Wednesday, June 20, 2018 / by Nicole Solari
Anticipatory Grief: How To Prepare For The Loss Of A Loved One
Photo via Pixabay by Longleanna
Many people think of grief as something that happens after the death of a loved one, but in actuality, grief can begin well before the loss even happens. When you’re close to someone who is diagnosed with a terminal illness or has lived to an advanced age, you may begin mourning the loss of all the time you spent together, or you may begin to anticipate having to live without them. These feelings can lead to sadness, anxiety, and even depression. You may begin to isolate yourself from friends and family, either because of your sadness or because you feel no one understands the way you feel.
When paired with the exhaustion that can come with coping with impending loss or taking care of your loved one, these feelings can be overwhelming. It’s important to understand the ways grief can change a person and how best to deal with it in the days leading up to the loss of your loved one, as well as how to make sure they are well taken care of and honored in the best way possible. As HomeAdvisor notes, “After all, that’s what it’s all about: caring for your loved one and treating him or her as you would want to be treated. As long as we show kindness and compassion to our loved ones throughout the process, they will be able to say goodbye with the dignity they deserve.”
Keep reading to find out more.
One of the ways anticipatory grief can be hurtful is by causing anxiety. You may begin to fear getting phone calls or texts because you worry the news will be about your loved one, or you might be afraid to sleep because of nightmares. It’s important to do all you can to reduce anxiety, including getting adequate sleep and practicing self-care. This can mean many things, from getting daily exercise to exploring therapy to better learn how to cope.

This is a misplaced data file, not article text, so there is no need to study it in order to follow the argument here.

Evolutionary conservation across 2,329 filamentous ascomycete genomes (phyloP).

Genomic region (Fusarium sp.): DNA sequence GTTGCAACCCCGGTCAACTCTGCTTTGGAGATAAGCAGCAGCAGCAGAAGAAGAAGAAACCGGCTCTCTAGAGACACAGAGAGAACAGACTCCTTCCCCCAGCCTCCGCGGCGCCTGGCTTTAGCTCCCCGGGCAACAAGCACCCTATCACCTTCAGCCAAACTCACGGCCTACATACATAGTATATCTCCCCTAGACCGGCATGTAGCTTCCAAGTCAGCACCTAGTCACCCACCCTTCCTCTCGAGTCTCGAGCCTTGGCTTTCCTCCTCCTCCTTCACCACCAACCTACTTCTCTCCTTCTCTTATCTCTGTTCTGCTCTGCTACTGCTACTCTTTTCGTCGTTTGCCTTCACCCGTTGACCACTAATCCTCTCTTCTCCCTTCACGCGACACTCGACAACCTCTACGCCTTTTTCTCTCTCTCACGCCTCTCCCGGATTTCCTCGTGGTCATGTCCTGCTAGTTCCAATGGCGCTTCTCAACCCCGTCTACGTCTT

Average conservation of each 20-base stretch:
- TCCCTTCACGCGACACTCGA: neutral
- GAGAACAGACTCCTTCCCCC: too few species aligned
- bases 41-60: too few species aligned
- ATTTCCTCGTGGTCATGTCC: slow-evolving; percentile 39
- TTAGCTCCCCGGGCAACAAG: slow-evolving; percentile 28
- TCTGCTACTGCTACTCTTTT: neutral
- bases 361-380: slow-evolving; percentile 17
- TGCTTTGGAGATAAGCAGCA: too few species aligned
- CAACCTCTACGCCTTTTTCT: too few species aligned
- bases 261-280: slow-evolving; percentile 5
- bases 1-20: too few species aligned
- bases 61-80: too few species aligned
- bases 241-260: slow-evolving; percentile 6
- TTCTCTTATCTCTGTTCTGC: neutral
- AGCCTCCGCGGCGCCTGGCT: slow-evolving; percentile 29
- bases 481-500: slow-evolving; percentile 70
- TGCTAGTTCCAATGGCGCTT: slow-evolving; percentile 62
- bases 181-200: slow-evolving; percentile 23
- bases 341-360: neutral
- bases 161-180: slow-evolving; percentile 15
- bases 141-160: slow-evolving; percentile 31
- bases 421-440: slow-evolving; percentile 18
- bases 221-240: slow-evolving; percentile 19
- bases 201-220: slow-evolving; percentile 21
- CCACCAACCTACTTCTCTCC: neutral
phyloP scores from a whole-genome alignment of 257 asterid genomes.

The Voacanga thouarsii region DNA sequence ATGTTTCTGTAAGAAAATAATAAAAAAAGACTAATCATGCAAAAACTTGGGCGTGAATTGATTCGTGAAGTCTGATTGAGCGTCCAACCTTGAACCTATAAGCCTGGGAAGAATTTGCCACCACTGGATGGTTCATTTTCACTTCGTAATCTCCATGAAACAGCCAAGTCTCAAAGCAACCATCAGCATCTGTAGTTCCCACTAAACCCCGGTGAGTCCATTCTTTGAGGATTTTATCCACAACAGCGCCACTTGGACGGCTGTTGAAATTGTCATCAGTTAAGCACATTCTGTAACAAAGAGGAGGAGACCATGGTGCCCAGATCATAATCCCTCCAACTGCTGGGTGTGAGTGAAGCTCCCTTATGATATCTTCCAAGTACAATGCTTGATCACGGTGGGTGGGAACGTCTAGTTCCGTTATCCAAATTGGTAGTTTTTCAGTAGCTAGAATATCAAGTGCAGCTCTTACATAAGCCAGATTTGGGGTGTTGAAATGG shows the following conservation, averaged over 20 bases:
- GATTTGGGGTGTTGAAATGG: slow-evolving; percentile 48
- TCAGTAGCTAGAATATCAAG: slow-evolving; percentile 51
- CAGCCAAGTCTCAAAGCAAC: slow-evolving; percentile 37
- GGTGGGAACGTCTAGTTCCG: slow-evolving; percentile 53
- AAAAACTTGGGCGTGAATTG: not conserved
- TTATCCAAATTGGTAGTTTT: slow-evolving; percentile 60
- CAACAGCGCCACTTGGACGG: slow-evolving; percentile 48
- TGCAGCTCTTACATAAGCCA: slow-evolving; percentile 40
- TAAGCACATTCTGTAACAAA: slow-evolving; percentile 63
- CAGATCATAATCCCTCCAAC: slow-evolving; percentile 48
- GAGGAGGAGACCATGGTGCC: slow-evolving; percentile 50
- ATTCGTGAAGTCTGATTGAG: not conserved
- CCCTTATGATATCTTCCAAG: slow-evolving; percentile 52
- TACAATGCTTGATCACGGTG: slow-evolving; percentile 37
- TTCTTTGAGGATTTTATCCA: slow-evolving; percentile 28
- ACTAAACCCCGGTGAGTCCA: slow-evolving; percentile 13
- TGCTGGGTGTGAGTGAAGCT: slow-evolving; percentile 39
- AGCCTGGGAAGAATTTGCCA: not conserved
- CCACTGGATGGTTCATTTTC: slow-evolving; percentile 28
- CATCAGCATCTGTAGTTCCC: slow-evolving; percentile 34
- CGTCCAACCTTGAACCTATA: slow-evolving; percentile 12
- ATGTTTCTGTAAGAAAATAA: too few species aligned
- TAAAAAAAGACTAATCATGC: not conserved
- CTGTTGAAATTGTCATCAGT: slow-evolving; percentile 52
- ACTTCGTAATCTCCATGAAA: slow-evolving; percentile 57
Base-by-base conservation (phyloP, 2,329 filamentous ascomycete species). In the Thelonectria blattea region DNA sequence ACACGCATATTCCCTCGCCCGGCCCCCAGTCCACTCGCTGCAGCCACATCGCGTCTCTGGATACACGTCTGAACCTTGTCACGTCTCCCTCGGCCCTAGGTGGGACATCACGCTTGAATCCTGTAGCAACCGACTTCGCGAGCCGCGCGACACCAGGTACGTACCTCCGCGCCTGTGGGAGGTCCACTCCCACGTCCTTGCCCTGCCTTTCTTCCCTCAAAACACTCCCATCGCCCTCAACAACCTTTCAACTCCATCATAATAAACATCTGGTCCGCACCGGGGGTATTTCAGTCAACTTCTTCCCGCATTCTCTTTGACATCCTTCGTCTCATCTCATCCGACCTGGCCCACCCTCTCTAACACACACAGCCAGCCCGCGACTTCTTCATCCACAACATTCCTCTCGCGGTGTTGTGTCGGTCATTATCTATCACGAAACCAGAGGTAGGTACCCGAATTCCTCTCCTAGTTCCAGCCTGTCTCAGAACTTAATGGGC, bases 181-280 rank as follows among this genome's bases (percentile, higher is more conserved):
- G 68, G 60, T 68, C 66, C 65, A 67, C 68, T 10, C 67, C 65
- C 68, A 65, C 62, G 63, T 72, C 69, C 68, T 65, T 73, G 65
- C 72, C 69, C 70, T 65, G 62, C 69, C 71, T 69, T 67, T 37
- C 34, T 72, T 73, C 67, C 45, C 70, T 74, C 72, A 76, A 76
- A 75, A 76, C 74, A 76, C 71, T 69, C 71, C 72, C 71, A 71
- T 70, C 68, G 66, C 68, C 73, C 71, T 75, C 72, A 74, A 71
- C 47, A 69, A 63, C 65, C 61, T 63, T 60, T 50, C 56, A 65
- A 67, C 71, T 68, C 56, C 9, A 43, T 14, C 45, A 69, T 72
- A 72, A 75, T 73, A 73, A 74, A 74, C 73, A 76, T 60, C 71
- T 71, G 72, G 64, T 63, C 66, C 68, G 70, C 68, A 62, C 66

Make your loved one as comfortable as possible
If your loved one has been sick or has lost mobility due to illness, they may have trouble keeping up with cleaning and other chores. As long as they’re able to stay in their home, it’s important to make sure everything is clean, safe, and comfortable for them, so make a plan for taking care of as much as possible. The bathroom and kitchen should be first on the list, and don’t forget to dust, vacuum, and wash linens.
Don’t make big changes
Change can be hard enough to deal with when you’re not going through the grieving process, so make it a point to keep things the same as much as you can, not only for yourself, but also for your loved one. Now is not the time for a move or a stressful expenditure, such as buying a car. Likewise, you should make every effort to help your loved one remain comfortable by keeping mementos and favorite photos around. If a move to a hospice is necessary, be sure to bring these items along for a sense of familiarity.
Discuss the difficult things
It can be hard to talk about the difficult things, such as planning for the final stages of your loved one’s life, but these are absolutely necessary conversations if there are certain directives you need to follow. Keep communication open with your family so that everyone is on the same page and to garner support when you need it.
Losing a loved one is one of the hardest things a person can go through, so remember to take good care of yourself during this process. Seek help from a therapist or counselor if necessary and talk about your feelings. This is one of the best ways to learn to cope with loss.
Originally Written by Lucille Rosetti of TheBereaved.com
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